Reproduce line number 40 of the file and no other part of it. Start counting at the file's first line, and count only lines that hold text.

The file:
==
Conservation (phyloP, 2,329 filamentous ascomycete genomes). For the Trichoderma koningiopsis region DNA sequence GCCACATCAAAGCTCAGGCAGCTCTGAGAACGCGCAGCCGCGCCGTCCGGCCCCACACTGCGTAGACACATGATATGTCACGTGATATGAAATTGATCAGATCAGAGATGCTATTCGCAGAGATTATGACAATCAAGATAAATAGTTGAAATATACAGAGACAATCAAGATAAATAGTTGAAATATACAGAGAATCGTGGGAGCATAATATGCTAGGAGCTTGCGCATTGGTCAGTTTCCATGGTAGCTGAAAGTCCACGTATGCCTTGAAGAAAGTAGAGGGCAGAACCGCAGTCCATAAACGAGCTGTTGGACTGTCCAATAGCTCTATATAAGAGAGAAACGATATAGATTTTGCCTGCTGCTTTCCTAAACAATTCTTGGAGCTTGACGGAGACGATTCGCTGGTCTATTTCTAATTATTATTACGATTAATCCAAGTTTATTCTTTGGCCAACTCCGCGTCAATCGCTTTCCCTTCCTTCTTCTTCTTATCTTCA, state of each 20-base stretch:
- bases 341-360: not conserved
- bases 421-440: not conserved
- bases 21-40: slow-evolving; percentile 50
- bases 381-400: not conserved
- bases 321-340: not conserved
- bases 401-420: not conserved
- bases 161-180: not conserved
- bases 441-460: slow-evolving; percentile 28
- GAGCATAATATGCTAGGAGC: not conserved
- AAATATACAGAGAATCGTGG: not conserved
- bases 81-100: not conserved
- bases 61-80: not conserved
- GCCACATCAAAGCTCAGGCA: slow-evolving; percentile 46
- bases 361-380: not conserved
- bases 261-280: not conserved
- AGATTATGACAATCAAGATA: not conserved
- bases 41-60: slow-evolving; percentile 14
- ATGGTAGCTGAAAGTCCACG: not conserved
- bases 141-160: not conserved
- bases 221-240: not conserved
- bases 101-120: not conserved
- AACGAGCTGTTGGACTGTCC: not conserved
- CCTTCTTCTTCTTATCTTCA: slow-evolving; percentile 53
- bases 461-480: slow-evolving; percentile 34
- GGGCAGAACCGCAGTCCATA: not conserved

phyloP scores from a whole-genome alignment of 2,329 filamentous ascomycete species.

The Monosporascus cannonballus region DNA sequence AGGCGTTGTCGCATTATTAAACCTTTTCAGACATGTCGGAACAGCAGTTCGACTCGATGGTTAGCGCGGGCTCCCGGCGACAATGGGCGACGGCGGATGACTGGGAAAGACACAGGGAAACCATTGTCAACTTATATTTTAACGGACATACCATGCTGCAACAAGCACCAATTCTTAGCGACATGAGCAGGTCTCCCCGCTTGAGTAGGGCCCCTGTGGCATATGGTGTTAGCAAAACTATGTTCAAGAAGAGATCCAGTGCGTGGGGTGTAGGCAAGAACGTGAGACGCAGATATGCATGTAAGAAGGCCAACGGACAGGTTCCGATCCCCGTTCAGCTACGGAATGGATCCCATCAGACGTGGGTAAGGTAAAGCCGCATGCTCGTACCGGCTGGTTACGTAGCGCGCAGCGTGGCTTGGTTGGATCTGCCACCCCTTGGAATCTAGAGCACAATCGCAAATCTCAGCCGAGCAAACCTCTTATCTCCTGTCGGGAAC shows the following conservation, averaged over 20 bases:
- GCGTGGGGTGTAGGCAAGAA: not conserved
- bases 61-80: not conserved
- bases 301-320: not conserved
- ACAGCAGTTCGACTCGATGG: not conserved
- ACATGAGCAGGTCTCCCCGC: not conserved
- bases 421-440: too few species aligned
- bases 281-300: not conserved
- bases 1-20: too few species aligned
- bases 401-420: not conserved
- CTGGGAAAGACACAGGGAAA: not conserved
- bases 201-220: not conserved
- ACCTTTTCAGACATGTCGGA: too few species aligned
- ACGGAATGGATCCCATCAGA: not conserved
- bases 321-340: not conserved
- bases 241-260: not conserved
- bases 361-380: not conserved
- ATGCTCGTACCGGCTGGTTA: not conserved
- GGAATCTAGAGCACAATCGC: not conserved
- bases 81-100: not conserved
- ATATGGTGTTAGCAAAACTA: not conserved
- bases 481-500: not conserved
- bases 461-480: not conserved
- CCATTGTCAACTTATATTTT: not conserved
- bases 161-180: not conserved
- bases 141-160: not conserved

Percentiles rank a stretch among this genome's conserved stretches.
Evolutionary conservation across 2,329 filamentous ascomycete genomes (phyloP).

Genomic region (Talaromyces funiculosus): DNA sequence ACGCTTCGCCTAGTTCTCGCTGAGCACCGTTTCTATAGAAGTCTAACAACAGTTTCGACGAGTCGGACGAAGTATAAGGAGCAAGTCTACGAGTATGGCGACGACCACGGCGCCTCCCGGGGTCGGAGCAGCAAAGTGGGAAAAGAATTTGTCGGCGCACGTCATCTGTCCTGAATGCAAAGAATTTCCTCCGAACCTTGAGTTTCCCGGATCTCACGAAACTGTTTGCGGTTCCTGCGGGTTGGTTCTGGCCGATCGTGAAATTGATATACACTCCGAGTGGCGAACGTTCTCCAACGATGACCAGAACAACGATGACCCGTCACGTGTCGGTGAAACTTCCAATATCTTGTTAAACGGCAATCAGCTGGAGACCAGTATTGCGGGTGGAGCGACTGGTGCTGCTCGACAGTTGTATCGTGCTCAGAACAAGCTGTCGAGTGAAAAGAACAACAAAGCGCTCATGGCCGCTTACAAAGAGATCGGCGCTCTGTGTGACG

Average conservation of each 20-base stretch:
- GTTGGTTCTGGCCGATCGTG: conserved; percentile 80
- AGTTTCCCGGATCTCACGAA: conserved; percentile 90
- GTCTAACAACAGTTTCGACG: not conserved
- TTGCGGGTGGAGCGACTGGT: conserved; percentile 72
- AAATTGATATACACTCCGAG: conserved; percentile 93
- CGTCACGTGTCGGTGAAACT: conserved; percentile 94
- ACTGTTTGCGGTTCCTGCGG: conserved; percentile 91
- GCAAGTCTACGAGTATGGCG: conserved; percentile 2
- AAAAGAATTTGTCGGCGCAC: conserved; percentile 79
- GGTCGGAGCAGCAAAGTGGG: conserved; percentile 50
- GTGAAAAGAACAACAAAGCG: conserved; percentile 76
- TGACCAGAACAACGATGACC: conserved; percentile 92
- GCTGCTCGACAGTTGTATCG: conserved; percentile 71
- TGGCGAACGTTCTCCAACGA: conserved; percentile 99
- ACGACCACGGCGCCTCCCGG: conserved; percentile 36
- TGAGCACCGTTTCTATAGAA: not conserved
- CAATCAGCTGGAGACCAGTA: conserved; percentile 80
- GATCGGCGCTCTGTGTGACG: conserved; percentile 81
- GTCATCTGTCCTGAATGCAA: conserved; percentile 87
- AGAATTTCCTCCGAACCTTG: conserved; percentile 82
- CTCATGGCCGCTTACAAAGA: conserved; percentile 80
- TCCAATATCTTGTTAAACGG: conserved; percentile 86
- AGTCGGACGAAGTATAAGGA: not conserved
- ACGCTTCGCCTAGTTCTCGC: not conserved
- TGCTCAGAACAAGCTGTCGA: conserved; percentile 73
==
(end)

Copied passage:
- ACCTTTTCAGACATGTCGGA: too few species aligned